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It was a year ago next week that Mario Lemieux changed the NHL landscape with one night's work. Going into the Feb. 9 All-Star Game in St. Louis, the Pittsburgh Penguin center with the pterodactyl reach was clearly the second-brightest star in hockey—Avis to Wayne Gretzky's Hertz. But by the time the game was over, the issue was considerably clouded.
Lemieux, then 22, dominated play as only Gretzky supposedly could. His three assists and three goals in the Wales Conference's 6-5 victory, including the game-winner in sudden death, earned him a truck as the MVP. True, an NHL All-Star Game is not the most rigorous test—the last time a bodycheck was thrown in one. Jack Adams was a coach, not a division. But since his All-Star explosion a year ago, Lemieux has not cooled.
His 41 points in the first 12 games this season amounted to the best start in NHL history. Had Lemieux not sprained his right wrist on Nov. 3 and missed the better part of four games, his lead over Gretzky in the scoring race—137 to 108 points as of Sunday—would be even greater. On New Year's Eve, Lemieux had a hat trick 11 minutes into an 8-6 victory over the New Jersey Devils (he finished with five goals and three assists, his second eight-point performance of the season). Last month he had a hand in 14 straight goals over four games, the streak including a two-goal, five-assist eruption in a 7-4 win over the Oilers in Edmonton on Jan. 21.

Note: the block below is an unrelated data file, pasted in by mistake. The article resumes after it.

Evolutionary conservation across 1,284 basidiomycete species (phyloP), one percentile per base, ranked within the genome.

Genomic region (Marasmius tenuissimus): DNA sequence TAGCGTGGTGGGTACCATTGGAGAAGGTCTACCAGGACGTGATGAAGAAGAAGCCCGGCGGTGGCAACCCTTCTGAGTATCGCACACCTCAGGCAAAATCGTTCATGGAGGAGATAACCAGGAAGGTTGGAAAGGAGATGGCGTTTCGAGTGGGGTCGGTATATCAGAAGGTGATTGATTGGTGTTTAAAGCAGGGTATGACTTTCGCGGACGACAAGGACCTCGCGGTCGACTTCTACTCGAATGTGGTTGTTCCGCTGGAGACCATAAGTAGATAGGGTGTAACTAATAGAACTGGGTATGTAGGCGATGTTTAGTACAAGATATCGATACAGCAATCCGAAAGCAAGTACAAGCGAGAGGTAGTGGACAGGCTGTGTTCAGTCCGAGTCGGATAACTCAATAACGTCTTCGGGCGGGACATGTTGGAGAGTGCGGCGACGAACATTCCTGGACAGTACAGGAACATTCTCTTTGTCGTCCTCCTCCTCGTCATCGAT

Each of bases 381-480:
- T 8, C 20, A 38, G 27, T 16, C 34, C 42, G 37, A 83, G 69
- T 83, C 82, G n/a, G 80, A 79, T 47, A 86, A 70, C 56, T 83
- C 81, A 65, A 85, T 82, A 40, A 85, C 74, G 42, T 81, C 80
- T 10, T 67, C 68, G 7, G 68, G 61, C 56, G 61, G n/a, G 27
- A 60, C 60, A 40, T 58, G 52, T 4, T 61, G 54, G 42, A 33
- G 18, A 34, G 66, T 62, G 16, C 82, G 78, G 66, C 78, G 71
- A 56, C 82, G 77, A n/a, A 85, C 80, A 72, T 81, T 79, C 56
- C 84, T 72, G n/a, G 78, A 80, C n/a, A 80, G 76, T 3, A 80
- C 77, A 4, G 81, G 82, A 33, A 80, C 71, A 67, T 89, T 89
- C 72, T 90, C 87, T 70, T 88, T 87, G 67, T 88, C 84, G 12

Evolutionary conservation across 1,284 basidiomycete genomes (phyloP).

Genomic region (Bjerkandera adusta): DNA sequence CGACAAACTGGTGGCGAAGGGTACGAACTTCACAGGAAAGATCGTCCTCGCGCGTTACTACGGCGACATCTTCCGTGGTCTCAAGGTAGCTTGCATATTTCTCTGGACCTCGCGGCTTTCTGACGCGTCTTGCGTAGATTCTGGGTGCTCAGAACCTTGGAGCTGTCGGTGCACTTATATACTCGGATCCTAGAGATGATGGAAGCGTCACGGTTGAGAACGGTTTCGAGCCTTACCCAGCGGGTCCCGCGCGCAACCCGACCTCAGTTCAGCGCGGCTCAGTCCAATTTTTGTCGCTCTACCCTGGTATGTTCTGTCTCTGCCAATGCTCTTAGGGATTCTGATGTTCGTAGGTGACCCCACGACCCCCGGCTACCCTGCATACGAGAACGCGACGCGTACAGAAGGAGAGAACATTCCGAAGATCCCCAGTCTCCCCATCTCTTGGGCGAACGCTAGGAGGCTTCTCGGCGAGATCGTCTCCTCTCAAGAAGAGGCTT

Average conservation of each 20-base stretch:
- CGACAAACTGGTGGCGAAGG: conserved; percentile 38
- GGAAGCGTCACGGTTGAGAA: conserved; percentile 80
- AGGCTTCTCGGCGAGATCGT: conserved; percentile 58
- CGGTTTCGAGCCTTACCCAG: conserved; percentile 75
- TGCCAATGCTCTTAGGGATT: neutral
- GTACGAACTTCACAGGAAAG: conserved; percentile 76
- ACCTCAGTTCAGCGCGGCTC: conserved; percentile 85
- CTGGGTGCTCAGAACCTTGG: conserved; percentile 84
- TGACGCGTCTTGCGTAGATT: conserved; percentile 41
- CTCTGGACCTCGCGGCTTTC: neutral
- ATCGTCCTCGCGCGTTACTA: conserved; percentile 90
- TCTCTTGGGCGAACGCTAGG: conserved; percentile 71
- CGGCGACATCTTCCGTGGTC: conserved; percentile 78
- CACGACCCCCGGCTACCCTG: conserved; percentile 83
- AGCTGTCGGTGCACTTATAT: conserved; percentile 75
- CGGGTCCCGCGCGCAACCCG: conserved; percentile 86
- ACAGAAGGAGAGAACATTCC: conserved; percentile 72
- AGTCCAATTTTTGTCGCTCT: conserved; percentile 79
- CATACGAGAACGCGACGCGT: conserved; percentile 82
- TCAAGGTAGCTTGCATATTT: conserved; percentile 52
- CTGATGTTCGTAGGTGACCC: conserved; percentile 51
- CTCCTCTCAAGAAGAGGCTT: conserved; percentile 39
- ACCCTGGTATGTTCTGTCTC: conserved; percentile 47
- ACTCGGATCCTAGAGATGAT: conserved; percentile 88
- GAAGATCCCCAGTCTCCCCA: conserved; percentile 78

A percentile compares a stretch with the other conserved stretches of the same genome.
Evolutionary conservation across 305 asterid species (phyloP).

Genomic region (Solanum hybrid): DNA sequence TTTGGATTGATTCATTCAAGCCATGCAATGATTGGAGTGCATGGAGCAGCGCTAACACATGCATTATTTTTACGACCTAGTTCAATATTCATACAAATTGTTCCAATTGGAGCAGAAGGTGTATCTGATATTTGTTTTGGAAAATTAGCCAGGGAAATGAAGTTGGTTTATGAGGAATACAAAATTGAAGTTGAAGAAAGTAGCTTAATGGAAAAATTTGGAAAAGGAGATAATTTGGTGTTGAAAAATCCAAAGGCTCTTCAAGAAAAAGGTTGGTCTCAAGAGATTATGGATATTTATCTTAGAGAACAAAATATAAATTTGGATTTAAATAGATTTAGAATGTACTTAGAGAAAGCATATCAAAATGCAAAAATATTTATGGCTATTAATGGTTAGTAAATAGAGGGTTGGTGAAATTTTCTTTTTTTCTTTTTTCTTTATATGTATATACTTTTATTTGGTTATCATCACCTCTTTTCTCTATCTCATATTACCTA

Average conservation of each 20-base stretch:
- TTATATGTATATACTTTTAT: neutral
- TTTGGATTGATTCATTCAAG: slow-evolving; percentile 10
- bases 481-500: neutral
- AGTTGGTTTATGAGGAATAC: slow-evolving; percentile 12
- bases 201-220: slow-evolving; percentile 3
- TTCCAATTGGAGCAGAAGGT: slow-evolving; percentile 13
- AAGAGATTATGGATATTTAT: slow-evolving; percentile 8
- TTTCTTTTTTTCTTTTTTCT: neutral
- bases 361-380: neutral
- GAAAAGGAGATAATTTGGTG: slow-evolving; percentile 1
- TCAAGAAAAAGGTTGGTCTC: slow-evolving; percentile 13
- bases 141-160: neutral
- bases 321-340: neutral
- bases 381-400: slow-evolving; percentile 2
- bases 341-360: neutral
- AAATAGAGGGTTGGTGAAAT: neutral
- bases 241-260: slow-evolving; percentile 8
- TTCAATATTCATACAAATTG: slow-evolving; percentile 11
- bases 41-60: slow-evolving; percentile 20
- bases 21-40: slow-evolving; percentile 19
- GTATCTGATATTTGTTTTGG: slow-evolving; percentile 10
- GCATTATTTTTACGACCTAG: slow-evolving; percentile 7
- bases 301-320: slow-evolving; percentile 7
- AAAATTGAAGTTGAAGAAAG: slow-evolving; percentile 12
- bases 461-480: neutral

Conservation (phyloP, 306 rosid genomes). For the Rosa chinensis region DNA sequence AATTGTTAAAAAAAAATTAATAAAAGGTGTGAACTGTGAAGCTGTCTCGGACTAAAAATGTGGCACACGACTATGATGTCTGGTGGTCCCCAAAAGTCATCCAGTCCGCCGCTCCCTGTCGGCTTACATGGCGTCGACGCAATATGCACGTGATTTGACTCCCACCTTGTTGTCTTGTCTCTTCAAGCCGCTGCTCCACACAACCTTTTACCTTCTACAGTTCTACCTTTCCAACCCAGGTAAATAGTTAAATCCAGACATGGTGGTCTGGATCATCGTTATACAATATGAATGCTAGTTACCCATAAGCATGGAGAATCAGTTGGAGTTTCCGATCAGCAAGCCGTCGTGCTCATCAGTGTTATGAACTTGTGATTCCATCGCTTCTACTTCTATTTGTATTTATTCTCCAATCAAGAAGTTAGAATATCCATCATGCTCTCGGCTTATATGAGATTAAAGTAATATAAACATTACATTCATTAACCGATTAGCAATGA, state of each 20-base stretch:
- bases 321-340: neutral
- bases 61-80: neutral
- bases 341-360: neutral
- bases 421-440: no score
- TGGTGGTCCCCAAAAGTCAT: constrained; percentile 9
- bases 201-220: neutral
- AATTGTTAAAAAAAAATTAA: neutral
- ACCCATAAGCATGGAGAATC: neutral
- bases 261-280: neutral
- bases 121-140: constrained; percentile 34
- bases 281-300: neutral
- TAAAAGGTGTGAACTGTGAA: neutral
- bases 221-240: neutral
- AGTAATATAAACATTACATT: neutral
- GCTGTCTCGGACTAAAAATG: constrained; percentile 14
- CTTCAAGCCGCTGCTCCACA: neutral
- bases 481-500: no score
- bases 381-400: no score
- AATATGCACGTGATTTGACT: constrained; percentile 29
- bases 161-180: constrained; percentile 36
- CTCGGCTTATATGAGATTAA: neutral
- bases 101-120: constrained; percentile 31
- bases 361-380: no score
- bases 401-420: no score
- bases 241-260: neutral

"Once he gets behind you, he cannot be legally stopped," says Penguin coach Gene Ubriaco.
"You just hope to hold him to a point or two a game," says Flyer general manager Bobby Clarke.
"He's unbelievably good now, and we don't know how good he will be," says Gordie Howe, the NHL's alltime leading scorer.
So, who's Hertz and who's Avis now?
The statistics favor Lemieux. Last season he won the scoring title over Gretzky, 168 points to 149. This year he is on pace to break Gretzky's single-season scoring record of 215 points (1985-86), and he has an outside shot at eclipsing Gretzky's record of 92 goals ('81-82); both records were thought to be unassailable at the time they were set. Lemieux's enormous reach, puck-handling skills ("The best I've ever seen," says Ubriaco), and ability to drive through defenders or, when necessary, carry them on his back, make him the game's most dangerous player in one-on-one situations.
Even one of Gretzky's teammates, Los Angeles goalie Glenn Healy, admits that on a penalty shot he would rather face Gretzky than Lemieux. However, hockey is fundamentally a team game. "Wayne does a better job of using his teammates," says Howe. "Mario is more of an individual talent."
But the regular-season awards also are going Lemieux's way. Last season he wrested from Gretzky the Hart Trophy (for the league's most valuable player, as voted by the hockey writers), a prize that had been Gretzky's for eight straight years. Lemieux also won the Lester Pearson Award (MVP as voted by the players). Gretzky is 28, and if his sun is not past its zenith, it soon will be. Lemieux is 23 and just coming into his prime.